Soviet military barracks and that might have our name on it. (exciting music) – For travelers like us, this
is the most epic way to die, via snake on a border with China, Russia, and North Korea, epic. – [Mike] What do you think, Gareth? – I disagree. – He disagrees, all right. The crew is kitted up. We’ve got our pants,
we’ve got our socks on, we’ve got flashlights, water
bottles, and our cameras because this adventure
was not on the itinerary. We saw it flirting with us in the horizon and we’ve changed the plan and decided to go explore these
abandoned Soviet barracks. The crew will continue the hike. For us, a hike’s not particularly
interesting for content. These days, a drone can
pretty much get better shots than I can handheld with
a camera from a viewpoint, so we decided to do this
while they complete the hike. If the day goes perfectly, though, we’ll meet them later and
go fishing for our supper. As we were saying goodbye,
Alexey handed me these vials, saying watch out for snakes, and we did a bit of research
about the poisonous snakes in the area and it’s the common viper, the common northern viper. That should be fine. It says adults weighing over 60 kilograms don’t generally die, as well as the fangs are just
about four millimeters long, which don’t pierce much clothing. Also, the viper emits a loud hiss within three or four meters, and it says it’s almost impossible not to hear it when
you’re approaching them, so we feel pretty good, but we’re gonna be
careful and we also have the very strong antihistamines
that Alexey give us. It’s not antivenom, it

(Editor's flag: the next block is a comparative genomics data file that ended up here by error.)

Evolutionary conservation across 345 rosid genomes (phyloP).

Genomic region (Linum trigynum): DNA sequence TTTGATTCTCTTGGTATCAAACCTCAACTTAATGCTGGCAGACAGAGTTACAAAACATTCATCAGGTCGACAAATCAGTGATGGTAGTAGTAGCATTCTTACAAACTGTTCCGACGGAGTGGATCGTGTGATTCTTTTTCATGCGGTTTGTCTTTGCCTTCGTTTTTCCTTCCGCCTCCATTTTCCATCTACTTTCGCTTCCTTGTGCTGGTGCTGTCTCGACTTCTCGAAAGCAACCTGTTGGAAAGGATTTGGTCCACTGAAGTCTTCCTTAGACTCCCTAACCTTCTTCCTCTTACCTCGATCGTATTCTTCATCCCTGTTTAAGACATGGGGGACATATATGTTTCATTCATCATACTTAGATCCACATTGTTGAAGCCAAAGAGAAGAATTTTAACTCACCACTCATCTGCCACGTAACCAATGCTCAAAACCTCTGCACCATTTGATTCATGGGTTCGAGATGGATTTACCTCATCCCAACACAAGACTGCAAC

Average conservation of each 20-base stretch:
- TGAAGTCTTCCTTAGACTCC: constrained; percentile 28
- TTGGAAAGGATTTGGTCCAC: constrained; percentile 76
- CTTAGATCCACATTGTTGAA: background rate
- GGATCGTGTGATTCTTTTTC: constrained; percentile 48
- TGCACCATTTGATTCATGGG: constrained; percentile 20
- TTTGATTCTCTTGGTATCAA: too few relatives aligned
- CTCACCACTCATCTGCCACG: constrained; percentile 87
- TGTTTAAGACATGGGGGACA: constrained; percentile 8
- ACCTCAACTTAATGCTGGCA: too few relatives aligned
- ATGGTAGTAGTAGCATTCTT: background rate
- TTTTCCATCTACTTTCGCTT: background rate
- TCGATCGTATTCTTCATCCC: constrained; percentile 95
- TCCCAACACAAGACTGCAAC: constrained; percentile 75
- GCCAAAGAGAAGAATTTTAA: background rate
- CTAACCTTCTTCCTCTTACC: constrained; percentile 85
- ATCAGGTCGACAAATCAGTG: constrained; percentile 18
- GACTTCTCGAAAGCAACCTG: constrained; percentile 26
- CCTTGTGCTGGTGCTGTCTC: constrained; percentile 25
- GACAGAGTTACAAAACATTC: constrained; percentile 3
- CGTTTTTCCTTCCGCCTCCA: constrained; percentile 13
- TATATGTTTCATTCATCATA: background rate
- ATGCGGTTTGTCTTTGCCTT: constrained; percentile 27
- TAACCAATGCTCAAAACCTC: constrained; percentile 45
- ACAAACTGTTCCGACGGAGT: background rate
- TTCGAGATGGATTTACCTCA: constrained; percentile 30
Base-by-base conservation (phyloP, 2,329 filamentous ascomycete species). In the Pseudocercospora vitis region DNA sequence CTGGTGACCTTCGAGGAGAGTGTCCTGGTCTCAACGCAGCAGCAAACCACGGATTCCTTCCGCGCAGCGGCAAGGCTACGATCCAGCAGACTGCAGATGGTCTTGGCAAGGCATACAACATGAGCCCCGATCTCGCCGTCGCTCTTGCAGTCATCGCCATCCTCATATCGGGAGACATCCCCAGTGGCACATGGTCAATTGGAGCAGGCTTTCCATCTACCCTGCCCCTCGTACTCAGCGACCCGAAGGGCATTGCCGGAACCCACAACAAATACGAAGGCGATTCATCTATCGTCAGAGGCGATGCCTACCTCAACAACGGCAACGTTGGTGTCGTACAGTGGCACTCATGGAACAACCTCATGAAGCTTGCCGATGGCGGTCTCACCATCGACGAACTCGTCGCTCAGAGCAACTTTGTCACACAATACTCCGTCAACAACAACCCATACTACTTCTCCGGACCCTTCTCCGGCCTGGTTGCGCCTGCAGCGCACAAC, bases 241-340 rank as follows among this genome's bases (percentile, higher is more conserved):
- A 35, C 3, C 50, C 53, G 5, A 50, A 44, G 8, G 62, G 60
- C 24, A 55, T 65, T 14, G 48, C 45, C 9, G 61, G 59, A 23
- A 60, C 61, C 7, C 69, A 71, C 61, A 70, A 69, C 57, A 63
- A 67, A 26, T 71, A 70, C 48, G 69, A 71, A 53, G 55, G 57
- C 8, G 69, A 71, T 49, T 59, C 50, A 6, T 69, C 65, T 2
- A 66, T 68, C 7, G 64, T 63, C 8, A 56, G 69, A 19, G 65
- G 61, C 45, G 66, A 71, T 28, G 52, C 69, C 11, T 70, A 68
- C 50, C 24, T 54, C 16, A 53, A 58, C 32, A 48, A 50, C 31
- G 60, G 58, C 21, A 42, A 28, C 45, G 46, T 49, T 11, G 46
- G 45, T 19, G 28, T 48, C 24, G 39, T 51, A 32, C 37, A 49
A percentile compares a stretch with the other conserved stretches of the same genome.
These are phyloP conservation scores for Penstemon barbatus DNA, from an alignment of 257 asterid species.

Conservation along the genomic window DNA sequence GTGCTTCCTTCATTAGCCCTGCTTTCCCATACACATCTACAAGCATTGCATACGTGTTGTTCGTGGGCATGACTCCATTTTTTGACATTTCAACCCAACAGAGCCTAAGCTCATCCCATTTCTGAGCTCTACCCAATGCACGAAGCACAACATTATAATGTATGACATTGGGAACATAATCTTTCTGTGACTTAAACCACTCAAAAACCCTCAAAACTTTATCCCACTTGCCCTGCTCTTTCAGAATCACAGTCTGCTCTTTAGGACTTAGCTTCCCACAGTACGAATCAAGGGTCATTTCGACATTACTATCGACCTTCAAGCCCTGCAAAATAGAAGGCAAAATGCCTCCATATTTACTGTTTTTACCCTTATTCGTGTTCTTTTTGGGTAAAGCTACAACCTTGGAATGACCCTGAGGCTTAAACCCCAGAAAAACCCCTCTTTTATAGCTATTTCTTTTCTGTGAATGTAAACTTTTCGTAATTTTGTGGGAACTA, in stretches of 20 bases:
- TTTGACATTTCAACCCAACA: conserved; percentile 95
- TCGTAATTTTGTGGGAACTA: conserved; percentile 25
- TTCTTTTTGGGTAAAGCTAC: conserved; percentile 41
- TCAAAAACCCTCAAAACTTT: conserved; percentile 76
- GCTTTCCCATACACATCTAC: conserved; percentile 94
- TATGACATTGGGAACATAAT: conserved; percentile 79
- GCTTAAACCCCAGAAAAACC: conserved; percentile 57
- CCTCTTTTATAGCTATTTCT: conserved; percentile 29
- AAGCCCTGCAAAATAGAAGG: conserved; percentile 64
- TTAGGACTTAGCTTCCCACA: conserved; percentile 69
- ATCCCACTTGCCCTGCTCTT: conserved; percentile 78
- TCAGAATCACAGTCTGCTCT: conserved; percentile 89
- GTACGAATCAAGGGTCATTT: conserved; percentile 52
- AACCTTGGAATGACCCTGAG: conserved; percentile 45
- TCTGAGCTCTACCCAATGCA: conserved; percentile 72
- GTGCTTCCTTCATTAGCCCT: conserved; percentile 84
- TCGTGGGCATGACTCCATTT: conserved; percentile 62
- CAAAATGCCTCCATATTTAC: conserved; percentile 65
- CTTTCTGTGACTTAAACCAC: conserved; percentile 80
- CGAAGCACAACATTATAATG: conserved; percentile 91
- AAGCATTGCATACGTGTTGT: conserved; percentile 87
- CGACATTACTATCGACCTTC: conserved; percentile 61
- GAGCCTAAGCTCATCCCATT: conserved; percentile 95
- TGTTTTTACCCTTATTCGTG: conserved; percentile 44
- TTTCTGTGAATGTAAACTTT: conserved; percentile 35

won’t cure the bite, but it’ll definitely
help a lot in this case. But hey, when you’re
exploring new frontiers, you gotta do it safely. There’s always a little bit of a risk. Are you over 130 pounds? (tense music) – Man, 210 pounds of
antivenom is speaking. I’ll turn you into a pair of
boots if you come at me, boy. – Snake-fighting, fang-breaking,
pure steel sex appeal. – [Gareth] Come on now, come on. Oh, it’s right there. – Oh, we found a… (laughing) Oh, all right, so. – [Gareth] I see it’s dry right there. – Is it dry? Good, they found out it’s
dry over there, it’s dry. It’s dry over there? – [Gareth] All right, come this way. – Great. What’s up, guys? When I fell back in the grass, the antihistamine fell out of my pocket and we went back to look for it and all we found were the syringes, which is not the important
part unfortunately, so we’re gonna give a
veto on the building here and go to the far building, but it sucks to let down
the group a little bit and it sucks to make it a little bit more dangerous than it has to be. I’m hoping it’s not a big problem. We made it, boys. So, the Soviet Union fell in 1991, and the rumors are this
building’s been abandoned for longer than that, or
at least it looks that way, because it’s falling to pieces. One of my favorite things, though, about first encountering
abandoned buildings is seeing them with no graffiti and there’s no graffiti on this one. (inspiring music) Oh wow, this is crazy. All right, when you walk
in, there is some graffiti. 1985, 1985, that’s the year I was born. This place is completely overgrown. (inspiring music) There’s really not much left of it. Just a busted out old concrete skeleton, but old Soviet building. You can tell, between the floors, they had used some kind of granite or different kind of
stone, also some bricks. Nature’s completely filled these old ruins with vines and different plants. (inspiring music) Places like this have a
special kind of beauty to me. Being reclaimed by nature, I think… Something about it fascinates me because we all get reclaimed
by nature at some point. I think it’s a symbol of that. No matter what happens,
everything on this planet eventually turns back
into earth, back to dust. Here, you can see where they used to run the old wooden rafters between floors. That’s why there’s no floors left because the floors were made out of wood. What are your thoughts and impressions? – No wonder reason why the Soviets fell. They all had wooden floors. – For me, the most interesting thing is the idea that here was an SP area in North Korea and China
during the Soviet Union. I imagine historical things happened here, but for the rest, just
an abandoned building. Ruben is right. We’re next to North Korea,
we’re next to China. This must have been a pretty